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Article: Queen Mary Utilization Of Antihypertensive Drugs Study: Use of antihypertensive drug classes in the Hypertension Clinic 1996-2004
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TitleQueen Mary Utilization Of Antihypertensive Drugs Study: Use of antihypertensive drug classes in the Hypertension Clinic 1996-2004
 
AuthorsCheung, BMY1
Wong, YL1 2
Lau, CP1
 
Keywordsβ-blocker
Angiotensin-converting enzyme inhibitor
Calcium channel blocker
Drug utilization
Hypertension
Thiazide diuretic
 
Issue Date2005
 
PublisherBlackwell Publishing Ltd. The Journal's web site is located at http://www.blackwellpublishing.com/journals/BJCP
 
CitationBritish Journal Of Clinical Pharmacology, 2005, v. 60 n. 1, p. 90-97 [How to Cite?]
DOI: http://dx.doi.org/10.1111/j.1365-2125.2005.02388.x
 
AbstractBackground: Utilization of antihypertensive drugs in the hypertension outpatient clinic is surveyed periodically in the Queen Mary Utilization of Antihypertensive Drugs Study (QUADS). Methods: Two hundred and fifty-one patients (123 men, 128 women) were interviewed in April to December 1996, 439 patients (232 men, 207 women) in January to December 99 and 228 patients (109 men, 119 women) in April to May 2004. Their case notes were reviewed. Results: The percentages of patients receiving no drug (lifestyle modification), one, two, three and over three drugs were 7%, 48%, 36%, 7%, 3%, respectively, in 1996; 14%, 34%, 36%, 13% and 1%, respectively, in 1999; and 3%, 30%, 40%, 22% and 6%, respectively, in 2004. The number of drugs correlated with age and overweight. In 1996, 51% patients received calcium channel blockers (CCB); 46% β-blockers (BB); 32% angiotensin-converting enzyme inhibitors (ACEI); 15% thiazide diuretics; 5% α-blockers; and 0% angiotensin receptor blockers (ARB). In 1999, the respective figures were 52% CCB, 49% BB, 24% ACEI, 22% thiazide diuretics, 4% α-blockers and 2% ARB. In 2004, the respective figures were 65% CCB, 64% BB, 33% ACEI, 24% thiazide diuretics, 4% α-blockers and 7% ARB. Fewer patients on BBs reported side-effects. Only 11% were on α statin and 9% on aspirin. Blood pressure on treatment was 147 ± 21/84 ± 11 mmHg in 1999 and 144 ± 21/82 ± 11 mmHg in 2004. Conclusions: Increasingly, multiple drugs were used for blood pressure control. Blood pressure control needs improvement, especially in diabetics. CCBs and BBs were consistently popular. Thiazide diuretics, ARBs, statins and aspirin were underused, despite favourable clinical trial evidence. © 2005 Blackwell Publishing Ltd.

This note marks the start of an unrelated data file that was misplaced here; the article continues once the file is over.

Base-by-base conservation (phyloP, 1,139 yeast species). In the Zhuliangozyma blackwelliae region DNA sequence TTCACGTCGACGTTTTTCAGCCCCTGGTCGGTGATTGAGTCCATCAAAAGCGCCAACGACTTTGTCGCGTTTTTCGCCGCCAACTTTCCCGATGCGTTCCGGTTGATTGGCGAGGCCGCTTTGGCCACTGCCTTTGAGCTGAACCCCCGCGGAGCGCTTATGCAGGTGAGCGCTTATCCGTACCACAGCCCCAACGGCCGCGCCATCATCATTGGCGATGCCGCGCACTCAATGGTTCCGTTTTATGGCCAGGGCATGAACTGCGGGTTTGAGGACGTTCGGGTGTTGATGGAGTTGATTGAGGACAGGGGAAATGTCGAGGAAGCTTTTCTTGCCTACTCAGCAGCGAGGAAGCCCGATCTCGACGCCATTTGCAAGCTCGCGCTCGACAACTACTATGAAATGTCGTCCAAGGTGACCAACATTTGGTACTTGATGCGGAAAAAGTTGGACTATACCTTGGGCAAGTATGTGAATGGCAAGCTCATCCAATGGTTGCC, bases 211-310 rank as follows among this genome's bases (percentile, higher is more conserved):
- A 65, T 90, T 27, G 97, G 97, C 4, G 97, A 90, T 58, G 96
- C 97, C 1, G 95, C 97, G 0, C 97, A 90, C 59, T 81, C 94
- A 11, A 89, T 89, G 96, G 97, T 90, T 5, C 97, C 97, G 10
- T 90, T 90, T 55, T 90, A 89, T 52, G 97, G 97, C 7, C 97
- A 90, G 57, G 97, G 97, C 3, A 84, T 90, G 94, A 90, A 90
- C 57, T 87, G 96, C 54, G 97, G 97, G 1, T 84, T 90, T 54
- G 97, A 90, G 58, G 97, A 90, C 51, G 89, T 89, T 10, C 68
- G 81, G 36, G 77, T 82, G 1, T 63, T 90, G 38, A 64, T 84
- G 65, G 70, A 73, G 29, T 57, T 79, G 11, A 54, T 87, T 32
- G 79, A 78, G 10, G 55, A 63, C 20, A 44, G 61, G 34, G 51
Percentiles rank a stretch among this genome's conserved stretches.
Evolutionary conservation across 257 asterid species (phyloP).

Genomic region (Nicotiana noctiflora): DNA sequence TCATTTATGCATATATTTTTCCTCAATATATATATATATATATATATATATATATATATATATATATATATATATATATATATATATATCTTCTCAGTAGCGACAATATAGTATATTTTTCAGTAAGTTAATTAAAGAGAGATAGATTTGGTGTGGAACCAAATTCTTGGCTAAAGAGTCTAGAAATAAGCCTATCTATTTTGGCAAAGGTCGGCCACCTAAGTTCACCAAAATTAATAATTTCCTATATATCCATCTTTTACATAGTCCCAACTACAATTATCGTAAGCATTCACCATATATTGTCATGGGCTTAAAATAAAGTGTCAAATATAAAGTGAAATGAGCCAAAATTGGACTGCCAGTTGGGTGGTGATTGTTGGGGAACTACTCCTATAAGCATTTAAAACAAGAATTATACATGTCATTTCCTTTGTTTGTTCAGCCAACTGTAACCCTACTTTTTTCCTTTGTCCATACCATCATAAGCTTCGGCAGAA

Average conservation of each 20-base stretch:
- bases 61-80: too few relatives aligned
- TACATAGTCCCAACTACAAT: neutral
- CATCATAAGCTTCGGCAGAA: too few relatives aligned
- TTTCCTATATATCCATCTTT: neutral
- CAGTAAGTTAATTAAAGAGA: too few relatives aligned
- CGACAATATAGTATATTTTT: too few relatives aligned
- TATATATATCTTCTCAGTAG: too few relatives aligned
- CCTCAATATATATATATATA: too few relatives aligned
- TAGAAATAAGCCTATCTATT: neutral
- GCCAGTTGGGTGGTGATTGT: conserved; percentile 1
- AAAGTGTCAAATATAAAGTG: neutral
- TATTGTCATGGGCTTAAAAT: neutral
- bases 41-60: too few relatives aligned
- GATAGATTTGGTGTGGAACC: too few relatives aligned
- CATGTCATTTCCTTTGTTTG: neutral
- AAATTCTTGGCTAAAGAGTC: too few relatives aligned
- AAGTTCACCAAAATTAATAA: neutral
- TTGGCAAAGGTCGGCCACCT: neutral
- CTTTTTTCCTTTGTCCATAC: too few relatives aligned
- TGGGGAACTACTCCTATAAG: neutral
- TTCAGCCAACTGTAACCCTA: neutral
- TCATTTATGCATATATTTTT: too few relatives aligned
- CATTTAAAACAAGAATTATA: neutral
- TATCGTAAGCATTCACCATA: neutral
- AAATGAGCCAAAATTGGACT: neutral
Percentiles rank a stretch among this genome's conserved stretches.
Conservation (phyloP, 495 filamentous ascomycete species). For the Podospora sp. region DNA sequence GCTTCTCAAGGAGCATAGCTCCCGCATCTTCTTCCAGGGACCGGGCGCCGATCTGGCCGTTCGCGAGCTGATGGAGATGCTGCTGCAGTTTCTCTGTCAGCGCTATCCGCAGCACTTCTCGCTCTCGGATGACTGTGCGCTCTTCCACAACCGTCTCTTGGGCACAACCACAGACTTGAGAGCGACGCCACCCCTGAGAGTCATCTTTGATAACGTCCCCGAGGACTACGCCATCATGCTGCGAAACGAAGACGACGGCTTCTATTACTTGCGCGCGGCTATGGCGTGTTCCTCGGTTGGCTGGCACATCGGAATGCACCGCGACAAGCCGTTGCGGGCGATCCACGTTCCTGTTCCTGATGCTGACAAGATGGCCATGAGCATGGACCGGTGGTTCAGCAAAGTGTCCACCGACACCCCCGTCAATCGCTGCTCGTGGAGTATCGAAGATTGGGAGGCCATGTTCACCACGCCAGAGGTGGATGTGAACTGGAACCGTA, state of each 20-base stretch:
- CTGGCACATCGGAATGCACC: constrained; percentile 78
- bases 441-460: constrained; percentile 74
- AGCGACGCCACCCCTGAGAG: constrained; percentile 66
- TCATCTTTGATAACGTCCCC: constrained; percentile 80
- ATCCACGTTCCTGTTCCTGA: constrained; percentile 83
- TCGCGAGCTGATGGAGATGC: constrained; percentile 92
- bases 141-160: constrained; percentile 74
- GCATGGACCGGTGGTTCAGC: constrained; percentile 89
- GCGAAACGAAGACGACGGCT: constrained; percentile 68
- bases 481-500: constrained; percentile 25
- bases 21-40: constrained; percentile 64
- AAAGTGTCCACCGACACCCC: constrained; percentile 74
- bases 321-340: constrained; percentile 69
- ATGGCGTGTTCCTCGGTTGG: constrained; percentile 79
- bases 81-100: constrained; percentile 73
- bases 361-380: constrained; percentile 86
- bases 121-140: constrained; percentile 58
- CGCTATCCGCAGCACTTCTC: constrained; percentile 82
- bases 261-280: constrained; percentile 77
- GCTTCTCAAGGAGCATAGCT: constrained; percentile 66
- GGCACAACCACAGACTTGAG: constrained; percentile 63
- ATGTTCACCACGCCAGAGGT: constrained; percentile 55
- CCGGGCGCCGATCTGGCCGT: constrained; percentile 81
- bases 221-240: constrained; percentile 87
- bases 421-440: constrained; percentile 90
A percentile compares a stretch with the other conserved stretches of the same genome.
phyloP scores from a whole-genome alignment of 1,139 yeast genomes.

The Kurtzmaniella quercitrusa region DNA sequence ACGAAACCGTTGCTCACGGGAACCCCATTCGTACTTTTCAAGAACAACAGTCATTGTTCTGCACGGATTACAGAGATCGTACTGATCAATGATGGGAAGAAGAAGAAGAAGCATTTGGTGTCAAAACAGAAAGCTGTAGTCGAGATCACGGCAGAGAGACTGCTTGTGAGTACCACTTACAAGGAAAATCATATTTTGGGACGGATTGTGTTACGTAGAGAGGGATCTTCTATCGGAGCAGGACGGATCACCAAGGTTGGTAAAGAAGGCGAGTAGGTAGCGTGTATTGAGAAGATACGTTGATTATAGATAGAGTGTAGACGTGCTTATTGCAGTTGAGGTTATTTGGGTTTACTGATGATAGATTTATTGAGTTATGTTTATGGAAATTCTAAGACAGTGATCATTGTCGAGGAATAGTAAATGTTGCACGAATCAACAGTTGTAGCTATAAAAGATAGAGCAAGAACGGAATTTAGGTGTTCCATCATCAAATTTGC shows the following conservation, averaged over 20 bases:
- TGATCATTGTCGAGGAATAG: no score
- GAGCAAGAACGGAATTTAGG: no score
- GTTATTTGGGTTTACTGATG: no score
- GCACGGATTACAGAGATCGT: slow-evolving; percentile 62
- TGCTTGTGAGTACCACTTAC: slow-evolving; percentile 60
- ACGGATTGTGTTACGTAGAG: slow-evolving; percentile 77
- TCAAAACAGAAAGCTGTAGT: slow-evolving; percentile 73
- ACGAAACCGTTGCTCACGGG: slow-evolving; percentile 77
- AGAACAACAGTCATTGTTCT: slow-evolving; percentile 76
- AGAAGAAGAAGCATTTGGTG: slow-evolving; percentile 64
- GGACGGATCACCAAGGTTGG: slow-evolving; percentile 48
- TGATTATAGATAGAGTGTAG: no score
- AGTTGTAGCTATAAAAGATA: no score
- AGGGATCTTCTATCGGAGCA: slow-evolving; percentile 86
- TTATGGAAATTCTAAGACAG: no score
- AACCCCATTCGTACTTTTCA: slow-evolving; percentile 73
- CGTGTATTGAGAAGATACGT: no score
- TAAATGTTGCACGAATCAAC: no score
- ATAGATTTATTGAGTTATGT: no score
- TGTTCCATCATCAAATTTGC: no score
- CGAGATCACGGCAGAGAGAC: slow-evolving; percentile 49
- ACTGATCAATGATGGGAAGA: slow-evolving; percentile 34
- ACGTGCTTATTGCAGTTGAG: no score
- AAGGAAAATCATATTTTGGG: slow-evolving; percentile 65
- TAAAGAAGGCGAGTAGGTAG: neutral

ISSN0306-5251
2012 Impact Factor: 3.578
2012 SCImago Journal Rankings: 1.150
 
DOIhttp://dx.doi.org/10.1111/j.1365-2125.2005.02388.x
 
PubMed Central IDPMC1884897
 
ISI Accession Number IDWOS:000229912600013
 
ReferencesReferences in Scopus
 
DC FieldValue
dc.contributor.authorCheung, BMY
 
dc.contributor.authorWong, YL
 
dc.contributor.authorLau, CP
 
dc.date.accessioned2010-10-31T11:04:00Z
 
dc.date.available2010-10-31T11:04:00Z
 
dc.date.issued2005
 
dc.description.abstractBackground: Utilization of antihypertensive drugs in the hypertension outpatient clinic is surveyed periodically in the Queen Mary Utilization of Antihypertensive Drugs Study (QUADS). Methods: Two hundred and fifty-one patients (123 men, 128 women) were interviewed in April to December 1996, 439 patients (232 men, 207 women) in January to December 99 and 228 patients (109 men, 119 women) in April to May 2004. Their case notes were reviewed. Results: The percentages of patients receiving no drug (lifestyle modification), one, two, three and over three drugs were 7%, 48%, 36%, 7%, 3%, respectively, in 1996; 14%, 34%, 36%, 13% and 1%, respectively, in 1999; and 3%, 30%, 40%, 22% and 6%, respectively, in 2004. The number of drugs correlated with age and overweight. In 1996, 51% patients received calcium channel blockers (CCB); 46% β-blockers (BB); 32% angiotensin-converting enzyme inhibitors (ACEI); 15% thiazide diuretics; 5% α-blockers; and 0% angiotensin receptor blockers (ARB). In 1999, the respective figures were 52% CCB, 49% BB, 24% ACEI, 22% thiazide diuretics, 4% α-blockers and 2% ARB. In 2004, the respective figures were 65% CCB, 64% BB, 33% ACEI, 24% thiazide diuretics, 4% α-blockers and 7% ARB. Fewer patients on BBs reported side-effects. Only 11% were on α statin and 9% on aspirin. Blood pressure on treatment was 147 ± 21/84 ± 11 mmHg in 1999 and 144 ± 21/82 ± 11 mmHg in 2004. Conclusions: Increasingly, multiple drugs were used for blood pressure control. Blood pressure control needs improvement, especially in diabetics. CCBs and BBs were consistently popular. Thiazide diuretics, ARBs, statins and aspirin were underused, despite favourable clinical trial evidence. © 2005 Blackwell Publishing Ltd.